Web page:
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Slow Moving Capital

  • Mitchell, Mark
  • Pedersen, Lasse Heje
  • Pulvino, Todd

We study three cases in which specialized arbitrageurs lost significant amounts of capital and, as a result, became liquidity demanders rather than providers. The effects on security markets were large and persistent: Prices dropped relative to fundamentals and the rebound took months. While multi-strategy hedge funds who were not capital constrained increased their positions, a large fraction of these funds actually acted as net sellers consistent with the view that information barriers within a firm (not just relative to outside investors) can lead to capital constraints for trading desks with mark-to-market losses. Our findings suggest that real world frictions impede arbitrage capital.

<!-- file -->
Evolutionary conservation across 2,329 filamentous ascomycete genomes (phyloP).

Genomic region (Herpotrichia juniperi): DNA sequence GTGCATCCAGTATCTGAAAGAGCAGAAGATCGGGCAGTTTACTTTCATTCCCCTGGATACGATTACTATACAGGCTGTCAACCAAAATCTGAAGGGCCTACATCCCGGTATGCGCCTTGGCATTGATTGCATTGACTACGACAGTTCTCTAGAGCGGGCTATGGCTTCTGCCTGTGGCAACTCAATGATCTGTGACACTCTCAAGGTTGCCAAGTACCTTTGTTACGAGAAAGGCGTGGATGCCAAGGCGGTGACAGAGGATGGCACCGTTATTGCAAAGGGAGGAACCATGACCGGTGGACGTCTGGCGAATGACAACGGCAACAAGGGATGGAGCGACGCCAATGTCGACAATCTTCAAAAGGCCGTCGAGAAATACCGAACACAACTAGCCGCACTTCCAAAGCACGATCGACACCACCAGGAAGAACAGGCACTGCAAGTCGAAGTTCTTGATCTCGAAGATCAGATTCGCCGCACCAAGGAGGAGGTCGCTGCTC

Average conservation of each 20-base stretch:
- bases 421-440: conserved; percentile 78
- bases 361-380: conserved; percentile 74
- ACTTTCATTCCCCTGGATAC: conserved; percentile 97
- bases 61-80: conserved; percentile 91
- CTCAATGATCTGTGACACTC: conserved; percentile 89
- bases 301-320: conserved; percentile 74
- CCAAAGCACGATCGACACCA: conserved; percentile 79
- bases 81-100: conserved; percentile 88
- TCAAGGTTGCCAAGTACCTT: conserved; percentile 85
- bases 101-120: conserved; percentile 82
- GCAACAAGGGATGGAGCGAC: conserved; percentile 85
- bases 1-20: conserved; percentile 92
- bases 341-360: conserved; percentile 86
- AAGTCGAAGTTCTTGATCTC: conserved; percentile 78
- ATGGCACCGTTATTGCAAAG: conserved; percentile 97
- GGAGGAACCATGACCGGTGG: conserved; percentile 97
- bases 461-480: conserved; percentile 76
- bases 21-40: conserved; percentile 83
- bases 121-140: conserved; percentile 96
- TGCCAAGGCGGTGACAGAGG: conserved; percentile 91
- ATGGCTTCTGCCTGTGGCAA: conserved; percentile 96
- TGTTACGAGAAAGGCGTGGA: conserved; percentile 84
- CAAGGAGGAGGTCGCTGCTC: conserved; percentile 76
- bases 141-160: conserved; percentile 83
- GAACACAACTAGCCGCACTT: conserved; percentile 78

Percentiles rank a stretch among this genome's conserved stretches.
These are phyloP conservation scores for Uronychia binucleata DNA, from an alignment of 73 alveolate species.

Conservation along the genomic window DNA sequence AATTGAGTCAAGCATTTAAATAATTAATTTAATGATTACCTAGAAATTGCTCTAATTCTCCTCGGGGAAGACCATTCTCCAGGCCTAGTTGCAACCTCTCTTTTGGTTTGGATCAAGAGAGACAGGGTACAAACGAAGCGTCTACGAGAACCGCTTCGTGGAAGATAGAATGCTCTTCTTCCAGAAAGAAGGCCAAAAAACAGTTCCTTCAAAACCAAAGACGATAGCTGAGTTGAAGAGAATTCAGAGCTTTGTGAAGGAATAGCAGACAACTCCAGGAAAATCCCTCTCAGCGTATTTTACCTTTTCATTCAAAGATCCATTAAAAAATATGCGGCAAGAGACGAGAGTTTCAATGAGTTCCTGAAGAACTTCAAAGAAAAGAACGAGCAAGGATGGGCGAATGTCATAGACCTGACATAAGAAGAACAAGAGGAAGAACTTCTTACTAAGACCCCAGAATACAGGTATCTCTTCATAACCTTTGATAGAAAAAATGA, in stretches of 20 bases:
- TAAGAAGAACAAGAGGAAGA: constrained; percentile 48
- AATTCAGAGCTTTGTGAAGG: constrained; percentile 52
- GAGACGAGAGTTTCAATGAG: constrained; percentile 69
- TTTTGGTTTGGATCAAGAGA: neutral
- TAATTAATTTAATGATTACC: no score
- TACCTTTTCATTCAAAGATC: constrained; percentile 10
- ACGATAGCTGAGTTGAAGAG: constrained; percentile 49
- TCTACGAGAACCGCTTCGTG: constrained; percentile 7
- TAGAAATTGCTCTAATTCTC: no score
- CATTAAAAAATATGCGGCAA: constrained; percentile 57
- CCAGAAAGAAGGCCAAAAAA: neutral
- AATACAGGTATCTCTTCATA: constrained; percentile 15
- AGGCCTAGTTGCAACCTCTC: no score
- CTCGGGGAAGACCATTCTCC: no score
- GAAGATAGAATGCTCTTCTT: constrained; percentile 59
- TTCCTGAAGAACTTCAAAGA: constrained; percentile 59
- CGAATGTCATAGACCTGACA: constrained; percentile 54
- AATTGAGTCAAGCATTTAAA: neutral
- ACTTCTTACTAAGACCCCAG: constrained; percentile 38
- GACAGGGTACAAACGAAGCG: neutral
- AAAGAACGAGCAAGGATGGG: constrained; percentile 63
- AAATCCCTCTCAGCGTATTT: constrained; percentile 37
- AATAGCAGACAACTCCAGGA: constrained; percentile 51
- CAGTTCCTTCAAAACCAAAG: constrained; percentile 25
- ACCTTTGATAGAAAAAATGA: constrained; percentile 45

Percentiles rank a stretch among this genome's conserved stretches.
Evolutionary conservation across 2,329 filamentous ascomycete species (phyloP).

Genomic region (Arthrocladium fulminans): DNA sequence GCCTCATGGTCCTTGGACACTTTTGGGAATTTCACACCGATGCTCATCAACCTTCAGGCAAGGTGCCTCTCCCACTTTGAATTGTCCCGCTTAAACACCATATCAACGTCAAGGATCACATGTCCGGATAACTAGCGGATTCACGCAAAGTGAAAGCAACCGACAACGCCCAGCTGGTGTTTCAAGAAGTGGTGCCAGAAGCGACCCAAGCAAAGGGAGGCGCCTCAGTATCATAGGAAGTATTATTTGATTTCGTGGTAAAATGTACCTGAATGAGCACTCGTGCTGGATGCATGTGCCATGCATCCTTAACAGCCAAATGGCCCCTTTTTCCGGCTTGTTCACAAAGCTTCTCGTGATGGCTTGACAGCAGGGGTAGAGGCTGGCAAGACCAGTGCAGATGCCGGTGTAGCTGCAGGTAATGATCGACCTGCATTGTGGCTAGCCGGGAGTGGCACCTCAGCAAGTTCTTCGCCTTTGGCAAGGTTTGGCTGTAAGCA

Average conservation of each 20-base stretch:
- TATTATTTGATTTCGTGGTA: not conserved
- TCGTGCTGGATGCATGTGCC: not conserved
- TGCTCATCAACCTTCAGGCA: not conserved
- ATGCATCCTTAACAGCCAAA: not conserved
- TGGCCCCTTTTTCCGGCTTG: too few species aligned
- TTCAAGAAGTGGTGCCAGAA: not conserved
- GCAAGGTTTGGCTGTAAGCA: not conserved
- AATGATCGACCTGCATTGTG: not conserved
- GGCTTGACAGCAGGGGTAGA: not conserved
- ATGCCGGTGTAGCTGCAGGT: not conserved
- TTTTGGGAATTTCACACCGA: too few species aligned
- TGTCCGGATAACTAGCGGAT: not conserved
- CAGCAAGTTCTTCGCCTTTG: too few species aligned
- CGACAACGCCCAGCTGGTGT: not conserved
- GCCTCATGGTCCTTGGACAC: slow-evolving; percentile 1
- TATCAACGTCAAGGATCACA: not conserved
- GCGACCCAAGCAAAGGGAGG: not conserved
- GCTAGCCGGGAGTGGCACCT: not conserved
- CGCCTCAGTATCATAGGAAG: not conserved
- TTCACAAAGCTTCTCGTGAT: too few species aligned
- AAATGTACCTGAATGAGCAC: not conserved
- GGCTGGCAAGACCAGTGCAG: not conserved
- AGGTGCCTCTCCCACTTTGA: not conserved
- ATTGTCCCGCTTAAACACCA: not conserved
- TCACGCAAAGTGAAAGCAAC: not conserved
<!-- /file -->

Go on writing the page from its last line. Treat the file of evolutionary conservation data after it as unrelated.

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Paper provided by C.E.P.R. Discussion Papers in its series CEPR Discussion Papers with number 6117.

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Date of creation: Feb 2007
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Handle: RePEc:cpr:ceprdp:6117
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  1. Merton, Robert C, 1987. " A Simple Model of Capital Market Equilibrium with Incomplete Information," Journal of Finance, American Finance Association, vol. 42(3), pages 483-510, July.
  2. Markus K. Brunnermeier & Lasse Heje Pedersen, 2007. "Market Liquidity and Funding Liquidity," NBER Working Papers 12939, National Bureau of Economic Research, Inc.
  3. Acharya, Viral V & Pedersen, Lasse Heje, 2003. "Asset Pricing with Liquidity Risk," CEPR Discussion Papers 3749, C.E.P.R. Discussion Papers.
  4. Mark Mitchell, 2001. "Characteristics of Risk and Return in Risk Arbitrage," Journal of Finance, American Finance Association, vol. 56(6), pages 2135-2175, December.
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